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There are some lyrics here that may be unfamiliar to today’s singers of the Air Force Song!

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The last page on the inside of the pamphlet depicts a strong young man bravely strapping on his flight helmet as he looks to the skies with a distant look in his eye. The caption reads, “I’m all ready now, Mom, to fight for you and Uncle Sam. And this is how your son looks now.”

Fast forward to today’s military training. Flight training is much more in depth, the aircraft more complex, and the road to becoming like that brave looking young man on the back page is equally available to both women and men. Much more time is spent in vaults studying the constantly evolving tactics, Rules of Engagement, and weapon system upgrades. I’m glad we had a simple past. Those early aviators wrote today’s tactics with their blood. They were brave patriots who served their country well. Today’s combat pilots are their kindred spirits. Although the technology and mindset of today’s Air Force has evolved significantly, the character and spirit of the pilots remains unchanged. One thing is for sure, today’s Air Force is not your grandpa’s Air Force!

Get the Full 48-page PDF Copy

If you would like a free .pdf copy of the entire pamphlet, sign up for the Tally One mailing list today! Current subscribers will receive theirs via email with no additional action required. Until then, enjoy these excerpts from this blast from the past!

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  1. RonRapp says:

    I so love that kind of memorabilia. It’s like a time capsule. When you said Santa Ana, I thought you meant Santa Ana, California! There was a military base there as well. Eddie Martin started an airport in Santa Ana in 1923. During WWII it became Santa Ana AAF. After the war it became today’s John Wayne Airport — my home field. 🙂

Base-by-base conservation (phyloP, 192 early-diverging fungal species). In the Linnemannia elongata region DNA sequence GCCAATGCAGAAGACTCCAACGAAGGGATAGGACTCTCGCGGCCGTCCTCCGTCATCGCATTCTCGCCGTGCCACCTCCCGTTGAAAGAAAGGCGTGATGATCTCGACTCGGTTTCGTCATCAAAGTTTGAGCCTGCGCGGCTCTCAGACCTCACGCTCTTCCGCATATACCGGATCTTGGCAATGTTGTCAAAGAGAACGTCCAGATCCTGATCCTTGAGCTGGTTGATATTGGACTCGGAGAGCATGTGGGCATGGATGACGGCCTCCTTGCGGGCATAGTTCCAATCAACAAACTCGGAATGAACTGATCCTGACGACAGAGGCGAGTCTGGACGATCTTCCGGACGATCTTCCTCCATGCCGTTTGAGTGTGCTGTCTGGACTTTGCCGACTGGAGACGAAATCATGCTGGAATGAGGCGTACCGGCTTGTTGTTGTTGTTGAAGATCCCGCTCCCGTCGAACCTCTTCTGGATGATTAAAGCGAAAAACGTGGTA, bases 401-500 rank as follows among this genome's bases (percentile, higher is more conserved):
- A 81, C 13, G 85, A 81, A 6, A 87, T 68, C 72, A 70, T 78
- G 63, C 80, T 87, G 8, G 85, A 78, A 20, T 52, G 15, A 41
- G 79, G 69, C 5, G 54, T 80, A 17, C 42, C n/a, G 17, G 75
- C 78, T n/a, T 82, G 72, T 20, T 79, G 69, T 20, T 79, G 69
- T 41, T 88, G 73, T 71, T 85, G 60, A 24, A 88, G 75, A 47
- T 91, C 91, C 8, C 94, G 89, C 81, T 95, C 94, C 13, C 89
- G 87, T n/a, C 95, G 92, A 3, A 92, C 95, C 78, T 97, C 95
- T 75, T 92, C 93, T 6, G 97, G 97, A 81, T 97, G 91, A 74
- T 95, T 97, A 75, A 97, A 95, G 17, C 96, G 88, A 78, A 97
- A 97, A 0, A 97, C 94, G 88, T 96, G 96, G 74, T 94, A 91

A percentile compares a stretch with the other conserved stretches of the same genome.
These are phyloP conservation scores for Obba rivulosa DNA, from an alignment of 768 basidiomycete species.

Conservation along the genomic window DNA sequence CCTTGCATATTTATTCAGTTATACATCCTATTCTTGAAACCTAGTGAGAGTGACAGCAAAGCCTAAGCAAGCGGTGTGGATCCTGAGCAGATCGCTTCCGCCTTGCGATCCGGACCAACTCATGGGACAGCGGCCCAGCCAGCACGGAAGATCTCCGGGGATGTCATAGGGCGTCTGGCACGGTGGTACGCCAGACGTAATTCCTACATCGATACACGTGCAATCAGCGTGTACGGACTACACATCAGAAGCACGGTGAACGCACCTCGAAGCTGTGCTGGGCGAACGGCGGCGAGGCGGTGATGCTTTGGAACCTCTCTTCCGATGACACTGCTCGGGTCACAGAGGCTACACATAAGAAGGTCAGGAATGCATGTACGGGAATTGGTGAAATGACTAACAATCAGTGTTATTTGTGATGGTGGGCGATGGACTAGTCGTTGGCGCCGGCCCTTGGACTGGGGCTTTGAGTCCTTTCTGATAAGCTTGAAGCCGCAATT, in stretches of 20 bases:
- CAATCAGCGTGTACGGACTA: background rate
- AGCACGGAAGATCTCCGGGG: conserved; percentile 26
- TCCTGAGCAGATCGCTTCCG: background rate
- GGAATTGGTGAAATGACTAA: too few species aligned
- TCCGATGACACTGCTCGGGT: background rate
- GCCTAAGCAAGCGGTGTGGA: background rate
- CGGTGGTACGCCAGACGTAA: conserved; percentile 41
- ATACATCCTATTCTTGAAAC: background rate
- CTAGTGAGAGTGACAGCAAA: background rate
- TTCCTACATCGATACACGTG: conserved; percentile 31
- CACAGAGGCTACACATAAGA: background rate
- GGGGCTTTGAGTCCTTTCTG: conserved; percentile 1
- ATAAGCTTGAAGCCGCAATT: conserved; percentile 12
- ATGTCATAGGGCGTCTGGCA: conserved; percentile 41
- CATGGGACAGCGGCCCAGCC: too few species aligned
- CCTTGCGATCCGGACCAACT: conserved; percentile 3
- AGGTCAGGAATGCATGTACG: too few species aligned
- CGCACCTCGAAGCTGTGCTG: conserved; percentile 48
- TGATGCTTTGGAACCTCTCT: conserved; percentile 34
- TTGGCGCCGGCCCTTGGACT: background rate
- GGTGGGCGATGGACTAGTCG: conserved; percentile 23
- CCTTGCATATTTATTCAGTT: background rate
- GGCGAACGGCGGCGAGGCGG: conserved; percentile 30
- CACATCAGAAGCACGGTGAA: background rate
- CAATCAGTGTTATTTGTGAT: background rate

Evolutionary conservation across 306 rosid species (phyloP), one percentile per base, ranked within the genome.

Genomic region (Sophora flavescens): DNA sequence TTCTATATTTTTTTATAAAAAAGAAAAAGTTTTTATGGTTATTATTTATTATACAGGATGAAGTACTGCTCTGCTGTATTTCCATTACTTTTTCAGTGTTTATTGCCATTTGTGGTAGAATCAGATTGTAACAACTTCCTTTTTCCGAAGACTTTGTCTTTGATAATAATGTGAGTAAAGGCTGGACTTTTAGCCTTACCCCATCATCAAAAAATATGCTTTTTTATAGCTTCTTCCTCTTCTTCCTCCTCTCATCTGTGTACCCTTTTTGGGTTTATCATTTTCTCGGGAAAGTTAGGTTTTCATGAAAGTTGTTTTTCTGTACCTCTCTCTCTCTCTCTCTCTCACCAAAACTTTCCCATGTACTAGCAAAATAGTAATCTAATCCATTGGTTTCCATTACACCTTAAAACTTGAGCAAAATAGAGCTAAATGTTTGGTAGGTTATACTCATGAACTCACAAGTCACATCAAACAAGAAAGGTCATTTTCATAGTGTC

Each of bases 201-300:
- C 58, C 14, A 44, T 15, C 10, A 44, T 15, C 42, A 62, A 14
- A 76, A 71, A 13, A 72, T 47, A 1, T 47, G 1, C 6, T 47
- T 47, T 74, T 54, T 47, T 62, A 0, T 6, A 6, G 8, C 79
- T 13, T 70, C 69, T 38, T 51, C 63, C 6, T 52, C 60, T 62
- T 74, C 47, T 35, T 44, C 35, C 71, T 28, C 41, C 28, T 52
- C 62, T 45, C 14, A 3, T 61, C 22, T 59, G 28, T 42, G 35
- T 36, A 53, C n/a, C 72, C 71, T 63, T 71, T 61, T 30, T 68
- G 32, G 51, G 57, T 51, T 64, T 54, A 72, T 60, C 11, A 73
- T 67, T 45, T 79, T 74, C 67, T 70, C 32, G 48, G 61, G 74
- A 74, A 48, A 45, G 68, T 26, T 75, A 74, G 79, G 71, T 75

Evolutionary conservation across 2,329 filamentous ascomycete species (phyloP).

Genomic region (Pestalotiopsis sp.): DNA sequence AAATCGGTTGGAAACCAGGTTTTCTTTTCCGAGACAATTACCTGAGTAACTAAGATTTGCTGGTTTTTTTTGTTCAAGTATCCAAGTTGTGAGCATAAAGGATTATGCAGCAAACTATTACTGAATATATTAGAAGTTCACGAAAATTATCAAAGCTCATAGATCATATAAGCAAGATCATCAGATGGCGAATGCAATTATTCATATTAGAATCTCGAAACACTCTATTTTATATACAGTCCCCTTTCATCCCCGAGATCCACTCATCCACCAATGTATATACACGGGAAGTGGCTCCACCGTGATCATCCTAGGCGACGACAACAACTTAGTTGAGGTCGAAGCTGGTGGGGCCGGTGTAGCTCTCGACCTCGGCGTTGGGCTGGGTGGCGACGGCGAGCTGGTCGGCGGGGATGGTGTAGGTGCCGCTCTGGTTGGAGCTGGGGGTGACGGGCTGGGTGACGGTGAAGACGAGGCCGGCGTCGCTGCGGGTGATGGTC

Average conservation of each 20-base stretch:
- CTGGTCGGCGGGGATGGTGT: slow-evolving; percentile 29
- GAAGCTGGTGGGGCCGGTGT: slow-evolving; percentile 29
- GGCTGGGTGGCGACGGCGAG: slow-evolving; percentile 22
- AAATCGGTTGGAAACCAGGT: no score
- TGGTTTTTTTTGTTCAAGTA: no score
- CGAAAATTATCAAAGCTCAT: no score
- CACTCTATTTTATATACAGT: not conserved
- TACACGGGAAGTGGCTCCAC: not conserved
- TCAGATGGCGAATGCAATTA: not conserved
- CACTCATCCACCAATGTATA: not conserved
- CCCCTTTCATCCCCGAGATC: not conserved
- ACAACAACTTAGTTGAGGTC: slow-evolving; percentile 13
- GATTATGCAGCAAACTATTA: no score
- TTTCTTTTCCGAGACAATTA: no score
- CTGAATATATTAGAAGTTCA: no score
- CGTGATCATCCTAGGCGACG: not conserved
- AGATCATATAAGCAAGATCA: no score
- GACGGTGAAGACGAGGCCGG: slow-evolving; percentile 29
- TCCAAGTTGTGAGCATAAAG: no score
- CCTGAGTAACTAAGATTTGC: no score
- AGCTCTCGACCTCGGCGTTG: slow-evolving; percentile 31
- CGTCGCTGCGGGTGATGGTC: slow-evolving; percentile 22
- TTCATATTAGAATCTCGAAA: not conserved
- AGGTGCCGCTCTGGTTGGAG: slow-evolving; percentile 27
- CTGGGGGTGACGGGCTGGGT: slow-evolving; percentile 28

1. Rob Burgon says:

      Ron, it’s the very same Santa Ana Army Air Base! The bulk of it was in Costa Mesa at the time and has since been turned into the fair grounds. The portion that lay in Santa Ana proper is now John Wayne Airport. Pretty crazy transition!

  2. Dave says:

    I love this stuff too. This is the history that is super fascinating but often gets overlooked. It is fun to see the things that have changed and some of the cheesiness that hasn’t. Thanks for sharing.

  3. Larry M. Durante says:

    My dad did his flight training there. He flew a B 25 M. In Europe. I heard he flew over mis. He was killed in a crash.His name Lt. A.C. Durante Would you have any info. About him. thank You.

  4. Steve Snyder says:

    My father went through Pre-Flight Training at SAAAB in 1942 which is mentioned in my book, SHOT DOWN: The true story of pilot Howard Snyder and the crew of the B-17 Susan Ruth. A winner of 20 national book awards, please check it out on Amazon at

    I am president of the 306th Bomb Group Historical Association and am a member of Heroes Hall in Costa Mesa, CA.